The latest Kenya Country Economic Memorandum - Seizing Kenya’s Services Momentum, analyzes the key drivers and constraints to boosting inclusive long-term growth and provides policy options for reforms. While growth in Kenya has been solid, there is a need to increase productivity and investment to create much-needed jobs.
This report looks specifically at how including the services sector–a sector that is growing and becoming increasingly more traded–in Kenya’s growth strategy can contribute to long-term growth and job creation, including in non-services sectors. The report looks at five ways that services can contribute to this:
- SHIFT the services sector to higher-value-added activities. Knowledge-intensive “global innovator” services (such as IT, financial, and professional services) employ only 2% of workers in the economy, but they contribute to 14% of GDP and 19% of growth. Growing these services can provide important benefits but will also require a skilled workforce.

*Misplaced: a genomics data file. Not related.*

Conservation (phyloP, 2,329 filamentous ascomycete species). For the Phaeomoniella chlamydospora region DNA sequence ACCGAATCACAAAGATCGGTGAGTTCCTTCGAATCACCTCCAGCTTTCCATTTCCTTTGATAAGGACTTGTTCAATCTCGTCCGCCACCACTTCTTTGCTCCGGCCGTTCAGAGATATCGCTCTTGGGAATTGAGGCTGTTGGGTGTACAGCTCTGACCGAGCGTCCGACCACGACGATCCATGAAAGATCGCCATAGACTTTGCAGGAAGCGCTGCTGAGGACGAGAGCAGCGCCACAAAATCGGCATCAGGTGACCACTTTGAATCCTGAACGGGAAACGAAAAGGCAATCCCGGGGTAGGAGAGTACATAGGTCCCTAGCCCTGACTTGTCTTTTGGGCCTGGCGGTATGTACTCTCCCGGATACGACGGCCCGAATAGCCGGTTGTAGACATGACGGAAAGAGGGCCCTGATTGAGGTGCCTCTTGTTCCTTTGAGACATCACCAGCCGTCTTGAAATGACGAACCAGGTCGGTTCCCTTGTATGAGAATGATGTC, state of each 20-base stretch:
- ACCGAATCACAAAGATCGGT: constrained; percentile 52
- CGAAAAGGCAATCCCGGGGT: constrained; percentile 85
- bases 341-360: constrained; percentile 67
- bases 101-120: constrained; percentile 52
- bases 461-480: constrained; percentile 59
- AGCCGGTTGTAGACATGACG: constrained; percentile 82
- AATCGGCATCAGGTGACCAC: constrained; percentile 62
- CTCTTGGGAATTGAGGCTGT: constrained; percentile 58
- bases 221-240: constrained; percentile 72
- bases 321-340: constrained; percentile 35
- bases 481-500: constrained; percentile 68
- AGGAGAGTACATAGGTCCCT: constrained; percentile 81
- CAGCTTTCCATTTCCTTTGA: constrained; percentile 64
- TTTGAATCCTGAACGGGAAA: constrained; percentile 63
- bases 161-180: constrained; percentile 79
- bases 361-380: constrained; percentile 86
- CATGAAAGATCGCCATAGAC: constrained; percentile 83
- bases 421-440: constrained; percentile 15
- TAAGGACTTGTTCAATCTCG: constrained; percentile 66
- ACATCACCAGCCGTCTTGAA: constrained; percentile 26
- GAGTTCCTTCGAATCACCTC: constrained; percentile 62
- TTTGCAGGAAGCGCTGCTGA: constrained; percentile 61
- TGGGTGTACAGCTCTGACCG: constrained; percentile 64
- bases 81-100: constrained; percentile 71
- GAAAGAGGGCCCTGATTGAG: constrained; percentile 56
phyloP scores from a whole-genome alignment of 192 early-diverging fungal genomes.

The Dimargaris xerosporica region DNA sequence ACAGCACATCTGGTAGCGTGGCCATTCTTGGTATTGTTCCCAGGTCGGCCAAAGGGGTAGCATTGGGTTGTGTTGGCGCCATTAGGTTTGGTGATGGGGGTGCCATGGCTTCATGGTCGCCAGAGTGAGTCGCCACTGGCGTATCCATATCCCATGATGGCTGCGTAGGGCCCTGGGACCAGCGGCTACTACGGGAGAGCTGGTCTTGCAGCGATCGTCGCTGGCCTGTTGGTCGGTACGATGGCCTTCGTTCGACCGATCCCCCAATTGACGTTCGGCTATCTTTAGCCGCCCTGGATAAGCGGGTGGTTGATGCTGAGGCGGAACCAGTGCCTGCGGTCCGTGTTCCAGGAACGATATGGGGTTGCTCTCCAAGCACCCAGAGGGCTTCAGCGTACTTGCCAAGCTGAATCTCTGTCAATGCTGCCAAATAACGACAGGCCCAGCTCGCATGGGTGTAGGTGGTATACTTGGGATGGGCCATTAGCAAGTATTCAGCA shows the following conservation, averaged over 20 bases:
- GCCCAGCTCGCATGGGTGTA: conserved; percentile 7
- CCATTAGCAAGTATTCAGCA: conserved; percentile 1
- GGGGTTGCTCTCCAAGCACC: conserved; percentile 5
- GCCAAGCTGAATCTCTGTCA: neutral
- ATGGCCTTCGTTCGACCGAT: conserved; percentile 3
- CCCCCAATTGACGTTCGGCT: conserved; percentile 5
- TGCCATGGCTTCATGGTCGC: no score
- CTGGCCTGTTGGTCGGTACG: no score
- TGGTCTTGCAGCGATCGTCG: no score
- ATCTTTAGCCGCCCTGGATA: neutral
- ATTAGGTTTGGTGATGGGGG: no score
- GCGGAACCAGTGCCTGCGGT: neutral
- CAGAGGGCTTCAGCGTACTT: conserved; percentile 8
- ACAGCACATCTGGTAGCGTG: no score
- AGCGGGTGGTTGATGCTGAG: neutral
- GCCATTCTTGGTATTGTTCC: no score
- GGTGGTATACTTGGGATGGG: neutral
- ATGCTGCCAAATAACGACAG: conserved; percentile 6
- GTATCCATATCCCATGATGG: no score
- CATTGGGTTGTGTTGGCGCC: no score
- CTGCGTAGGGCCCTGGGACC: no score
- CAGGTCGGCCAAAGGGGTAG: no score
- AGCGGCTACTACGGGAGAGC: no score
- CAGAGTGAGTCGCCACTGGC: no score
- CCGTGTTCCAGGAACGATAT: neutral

- LINK services better to increase the enabling role. Services enable growth in other sectors, including manufacturing. However, compared to other countries, the linkages between services and other sectors are weaker in Kenya.
- BOOST the productivity of the services sector. This means adopting better technology, making markets function better, and facilitating business entry. While some Kenyan firms are technological leaders, many are far from the global frontier. Services markets can also be made more competitive, including by addressing the presence of the state in certain sectors.
- TRADE and investment. Restrictions to services trade and investment remain high and are higher than in the region. Substantial barriers to cross-border data flows also exist, hampering digital trade.
- SECURE livelihoods. The services sector also matters from the perspective of inclusion: it employs many people, and part of the sector is highly informal. It also provides many services to the poor – with technology bringing new opportunities.
Policy actions are needed to seize on the potential of the services sector. This report provides directions for policies to enable long-term inclusive growth–for the benefit of both services and non-services sectors.
This report was prepared by a team led by Alex Sienaert (Lead Economist, EAEM1) and Elwyn Davies (Senior Economist, ETIIC).